• What information does the table provide on each member of the legislature? Why do you think people in the 1840s were interested in where legislators were born (nativity)? How interested would today’s reader be in knowing that information? Consider why the information in each column was noteworthy in 1840 and whether it would be noteworthy today.
  • What is the most common profession practiced by members of the legislature? The second most common profession? What other professions are represented? What generalization might this data suggest?
  • What other generalizations might you draw based on the data in this table?
  • Would you say Lincoln was typical or atypical of members of the Illinois General Assembly in 1840? Explain your answer.

If you were to construct a table of information about members of your state’s legislators today, what categories of information would you include? Why? Conduct research to create a table about your state legislators. Trade tables with a classmate and determine what generalizations each of you can make based on the other’s table.

Historical Comprehension: Using Correspondence to Develop Historical Perspective

General William Tecumseh Sherman’s 1864 “March to the Sea” through Georgia devastated the Confederacy, inflicting physical, financial, and psychological damage. Many history books have described this military campaign in detail; check your history text’s coverage of this campaign to find out what historians generally say about it. What insights does the text’s coverage give you into General Sherman’s thinking and that of other military leaders?

A document in the Lincolniana collection sheds a different light on the “March to the Sea.” A letter from General Sherman to R.U. Johnson, an editor at Century Magazine, shows the campaign from the perspective of its leader. In the letter, Sherman quotes at length a letter he received from President Lincoln and reflects on the significance of the letter to him:

So highly do I prize this testimonial that I preserve Mr. Lincoln’s letter, every word in his own hand writing, unto this day; and if I know myself I believe on receiving it I experienced more satisfaction in giving to his over burdened and weary soul one gleam of satisfaction and happiness, than one selfish pride in an achievement which has given me among men a larger measure of favor than any single act of war.

From “Letter to R. U. Johnson from William Tecumseh Sherman, December 22, 1886,” images 4 and 5

Read the entire Sherman letter, trying to see the events discussed from Sherman’s point of view.

  • Why was General Sherman writing to R.U. Johnson? What reason did he give for declining the invitation extended by Johnson? In his position, what decision would you have made?
  • What were President Lincoln’s concerns as the “March to the Sea” began? How did he feel about the outcome of the campaign?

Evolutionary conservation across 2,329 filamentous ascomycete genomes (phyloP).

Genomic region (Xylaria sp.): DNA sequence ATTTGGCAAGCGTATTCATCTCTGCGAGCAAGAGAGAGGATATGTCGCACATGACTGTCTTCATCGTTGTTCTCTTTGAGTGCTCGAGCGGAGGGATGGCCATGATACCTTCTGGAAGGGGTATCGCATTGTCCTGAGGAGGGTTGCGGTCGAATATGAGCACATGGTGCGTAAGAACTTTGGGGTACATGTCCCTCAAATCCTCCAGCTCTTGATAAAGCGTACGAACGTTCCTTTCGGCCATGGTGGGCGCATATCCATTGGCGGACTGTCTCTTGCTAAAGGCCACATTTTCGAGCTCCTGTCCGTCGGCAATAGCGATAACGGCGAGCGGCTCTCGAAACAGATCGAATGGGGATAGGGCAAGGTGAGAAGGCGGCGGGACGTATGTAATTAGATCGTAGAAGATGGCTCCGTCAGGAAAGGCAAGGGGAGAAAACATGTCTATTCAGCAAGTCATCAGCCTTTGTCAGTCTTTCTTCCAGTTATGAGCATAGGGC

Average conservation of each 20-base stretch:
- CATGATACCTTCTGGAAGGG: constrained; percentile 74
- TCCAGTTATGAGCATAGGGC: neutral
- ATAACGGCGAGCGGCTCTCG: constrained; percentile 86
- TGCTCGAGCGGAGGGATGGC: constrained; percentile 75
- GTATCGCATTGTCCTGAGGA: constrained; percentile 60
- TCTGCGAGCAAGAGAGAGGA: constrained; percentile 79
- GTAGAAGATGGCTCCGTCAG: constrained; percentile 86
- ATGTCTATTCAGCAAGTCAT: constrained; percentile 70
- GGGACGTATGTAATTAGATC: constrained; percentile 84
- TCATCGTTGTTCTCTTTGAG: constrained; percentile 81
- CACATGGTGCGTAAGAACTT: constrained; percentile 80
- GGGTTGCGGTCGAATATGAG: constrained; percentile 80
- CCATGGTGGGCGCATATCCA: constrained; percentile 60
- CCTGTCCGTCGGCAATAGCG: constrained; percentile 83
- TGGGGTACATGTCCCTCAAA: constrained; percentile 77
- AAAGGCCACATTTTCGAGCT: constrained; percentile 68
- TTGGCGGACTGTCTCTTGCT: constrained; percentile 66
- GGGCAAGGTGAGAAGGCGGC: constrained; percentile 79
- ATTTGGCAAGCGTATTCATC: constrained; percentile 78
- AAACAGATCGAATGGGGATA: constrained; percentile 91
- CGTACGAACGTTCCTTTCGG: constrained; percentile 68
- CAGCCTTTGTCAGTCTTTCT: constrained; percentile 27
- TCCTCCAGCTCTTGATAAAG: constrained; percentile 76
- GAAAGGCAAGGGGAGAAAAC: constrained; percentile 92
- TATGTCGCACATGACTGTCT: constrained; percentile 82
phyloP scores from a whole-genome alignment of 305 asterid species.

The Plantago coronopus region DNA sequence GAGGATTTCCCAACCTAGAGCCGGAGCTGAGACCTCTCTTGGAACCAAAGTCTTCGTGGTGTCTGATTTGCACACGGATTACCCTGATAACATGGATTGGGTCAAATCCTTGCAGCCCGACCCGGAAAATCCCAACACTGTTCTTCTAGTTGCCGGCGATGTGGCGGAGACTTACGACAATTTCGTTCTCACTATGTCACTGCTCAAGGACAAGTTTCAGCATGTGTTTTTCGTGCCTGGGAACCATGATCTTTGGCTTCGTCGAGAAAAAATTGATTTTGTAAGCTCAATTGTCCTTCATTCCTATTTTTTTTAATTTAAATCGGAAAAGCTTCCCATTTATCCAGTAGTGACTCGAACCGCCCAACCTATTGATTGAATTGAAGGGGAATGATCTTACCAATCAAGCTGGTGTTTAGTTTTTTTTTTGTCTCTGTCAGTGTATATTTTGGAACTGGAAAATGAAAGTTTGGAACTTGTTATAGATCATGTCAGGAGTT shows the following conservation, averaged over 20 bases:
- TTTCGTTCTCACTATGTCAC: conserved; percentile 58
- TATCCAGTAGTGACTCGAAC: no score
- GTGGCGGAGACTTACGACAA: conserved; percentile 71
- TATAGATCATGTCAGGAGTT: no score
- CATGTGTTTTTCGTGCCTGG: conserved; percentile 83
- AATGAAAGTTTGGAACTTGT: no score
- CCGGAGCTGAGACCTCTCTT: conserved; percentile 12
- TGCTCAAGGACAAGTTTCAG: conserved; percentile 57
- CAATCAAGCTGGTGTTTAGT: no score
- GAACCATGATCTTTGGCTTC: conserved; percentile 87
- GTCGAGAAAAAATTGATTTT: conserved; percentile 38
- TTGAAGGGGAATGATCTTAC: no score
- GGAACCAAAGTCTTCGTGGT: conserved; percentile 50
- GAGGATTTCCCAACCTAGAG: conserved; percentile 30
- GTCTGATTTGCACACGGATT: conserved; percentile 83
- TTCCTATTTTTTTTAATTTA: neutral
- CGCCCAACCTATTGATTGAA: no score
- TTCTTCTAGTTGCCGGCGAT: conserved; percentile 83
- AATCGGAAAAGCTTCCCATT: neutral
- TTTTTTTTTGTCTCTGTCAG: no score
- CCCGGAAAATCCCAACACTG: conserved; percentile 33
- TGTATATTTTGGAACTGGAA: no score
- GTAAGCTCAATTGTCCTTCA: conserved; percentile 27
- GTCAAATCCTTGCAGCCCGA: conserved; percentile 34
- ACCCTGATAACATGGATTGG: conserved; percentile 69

• Why do you think Sherman prized Lincoln’s letter so highly? What, if anything, does it tell you about his character?
  • General Sherman wrote that “every honest man sees things from a different point of view, and can only write earnestly what he personally believes.” According to this comment, what was his view of historical perspective? How does your view of historical perspective compare to his?

Historical Analysis and Interpretation: Assessing the Historical Record

Think about an hour of your typical day at school. What records of this hour are created? Think about evidence you create as well as evidence held by the school. Which of these pieces of evidence are most likely to be accessible years from now? What events in the hour are not recorded in any way?

Now consider the following item from a newspaper published about two weeks after General Ulysses S. Grant was elected president:

One of General Grant’s first acts upon arriving at his headquarters in Washington was to order the destruction of several bushels of letters which have been sent to him in relation to officers &c., which had been opened and briefed by his staff. No record of them was kept.

From “Father Abraham, [Newspaper] November 20, 1868,” image 1

  • Why do you think General Grant ordered the destruction of the letters? Do you think he was concerned about the historical record?
  • What does this item tell you about the limits of the historical record?
  • In what other ways do you think evidence of the past has been lost or destroyed?
  • Think about the documents that are available in this collection. (Keep in mind that only part of the collection is online and this is only one collection.) What parts of Lincoln’s career or life are especially well documented? What parts of his career or life would you predict are less well documented? What might account for limits on the historical record of these aspects of Lincoln’s career or life?
  • How do you think the limits on the historical record shape our understanding of the past?

Historical Analysis and Interpretation: Considering Media Bias